U pledges to continue sustinability efforts

Students, faculty and administration gathered beneath the broken windows and tattered bricks of the aging High Temperature Water Plant on Tuesday morning as President Michael Young took two of the U’s greatest steps toward campus sustainability: cutting the ribbon on the steam cogenerator energy system and signing the American College and University President’s Climate Commitment.

Kevin Emerson, a U graduate who works for a local non-profit group, Utah Clean Energy, looked on from the crowd.

As a founding member of early student environmental group Terra Firma, Emerson worked to increase awareness of campus sustainability issues in the late 1990s. Today, what once seemed a pipe dream has become an impending reality.

“The U can play a big part in helping the state reach its goals,” Emerson said, “It’s already come so far.”

The U is now actively addressing issues concerning energy consumption, material waste and local pollution concerns in Utah.


Michael Perez, associate vice president for Facilities Management at the U, stepped to the podium at 11 a.m. to describe the impact of the new cogenerator system.

Photographers rushed to snap pictures of the massive steel generator behind him as he explained how the system will replace two antiquated hot water generators with a turbine system that will provide 10 percent of the campus’ energy needs while funneling waste heat into a hot water system that will heat all of the U’s main campus.

The cogenerator will save the U an estimated $400,000 in its first year of use.

University efforts to promote energy efficiency on campus began in 1998, and the recent establishment of student/faculty groups such as The Office of Sustainability and the Associated Students of the University of Utah Board of Sustainability have raised awareness of these concerns within the student body.

The U currently purchases wind power offsets for 13 percent of its energy needs. ASUU Board of Sustainability Director Jessica Scharf said she hopes this will continue.

“We’re looking into how we can expand that program over the next year,” she said in an interview, adding the board’s main goals for the 2008-2009 school year.


The cooperation among students, faculty and administration that led to programs such as offsetting was the focus of former ASUU Board of Sustainability Director and future ASUU President Patrick Reimherr’s speech at the ceremony.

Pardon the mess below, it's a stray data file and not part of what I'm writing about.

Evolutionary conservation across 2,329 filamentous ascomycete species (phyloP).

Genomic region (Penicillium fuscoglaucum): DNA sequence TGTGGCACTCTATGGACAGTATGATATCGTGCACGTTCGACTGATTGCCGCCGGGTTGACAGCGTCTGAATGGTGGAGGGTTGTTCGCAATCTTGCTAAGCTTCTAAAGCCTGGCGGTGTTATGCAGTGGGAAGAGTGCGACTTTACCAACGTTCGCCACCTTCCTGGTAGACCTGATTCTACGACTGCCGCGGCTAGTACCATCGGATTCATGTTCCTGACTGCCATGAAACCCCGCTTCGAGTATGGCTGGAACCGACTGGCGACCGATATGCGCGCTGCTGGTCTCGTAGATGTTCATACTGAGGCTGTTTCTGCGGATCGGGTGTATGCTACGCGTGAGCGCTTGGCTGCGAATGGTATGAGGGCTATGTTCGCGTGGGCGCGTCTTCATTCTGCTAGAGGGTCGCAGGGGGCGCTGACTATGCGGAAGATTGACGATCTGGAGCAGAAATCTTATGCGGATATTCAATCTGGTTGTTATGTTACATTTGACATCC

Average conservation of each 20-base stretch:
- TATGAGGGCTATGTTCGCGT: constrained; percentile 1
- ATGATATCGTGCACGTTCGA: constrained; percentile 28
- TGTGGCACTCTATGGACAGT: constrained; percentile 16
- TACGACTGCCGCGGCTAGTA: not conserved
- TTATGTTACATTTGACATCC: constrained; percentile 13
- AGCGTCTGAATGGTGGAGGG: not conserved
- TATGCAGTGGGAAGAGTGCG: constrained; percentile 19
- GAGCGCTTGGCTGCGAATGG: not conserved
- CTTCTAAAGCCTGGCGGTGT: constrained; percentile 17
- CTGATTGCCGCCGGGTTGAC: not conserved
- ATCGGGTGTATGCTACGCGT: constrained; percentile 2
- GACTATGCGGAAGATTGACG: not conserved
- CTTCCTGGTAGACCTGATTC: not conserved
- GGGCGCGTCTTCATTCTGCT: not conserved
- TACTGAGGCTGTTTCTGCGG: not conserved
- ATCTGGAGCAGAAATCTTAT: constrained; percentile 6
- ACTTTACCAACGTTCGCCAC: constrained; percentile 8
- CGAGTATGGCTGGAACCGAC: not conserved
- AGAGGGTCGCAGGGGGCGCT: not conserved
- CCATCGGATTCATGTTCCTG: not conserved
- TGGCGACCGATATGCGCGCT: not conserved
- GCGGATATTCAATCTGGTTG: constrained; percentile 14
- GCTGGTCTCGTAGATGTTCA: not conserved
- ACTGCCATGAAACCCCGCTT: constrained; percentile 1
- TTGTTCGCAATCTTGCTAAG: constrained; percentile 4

The ASUU Board of Sustainability fostered these bonds through its dedication to recycling during the school year.

“Our goal was to ingrain the importance of recycling in student minds,” Reimherr said. The Board promoted participation in the national Recyclemania competition, created an E-Waste program to dispose of old cell phones and ink cartridges and placed numerous recycling receptacles across campus during the school year.


The U’s combined sustainability efforts produce an environmental benefit equal to planting 2,000 acres of trees per year, said John Mahoney, chief director of Chevron Energy Solutions — a group that worked closely with the U to develop the cogenerator system.

Before Young stepped to the podium, Mahoney applauded the U’s faculty and administration for their efforts to reduce greenhouse gas emissions.

Among its many efforts, the university’s EdPass program has provided students and faculty with easy access to public transportation for years, and 19 campus shuttles have been equipped to burn bio-diesel fuels.

Administrative actions such as these have been complemented by student groups such as the University Bike Collective. The collective, which hopes to open a permanent location on campus during the 2008-2009 school year, provides free bike maintenance on campus while setting its sights on reducing greenhouse gas emissions.

“The U is a notorious commuter school,” said Andrew Bergeson, co-director of the collective. “Alternative transportation is very important to curbing CO2 production.”

The efforts of students, faculty and administration have prepared the U to take on the challenge of complete climate neutrality: the goal of the President’s Climate Commitment.

Dianne Nielson, Energy Advisor for Governor Huntsman’s Energy Policy Program, watched from the crowd as Young signed a giant copy of the Commitment and raised giant scissors to cut a ribbon for the cogenerator.

“(The state’s) goal is to reduce greenhouse gas emissions while sustaining economic development,” she said, as attendees flocked past to tour the new facility. “The University of Utah is leading by example.”

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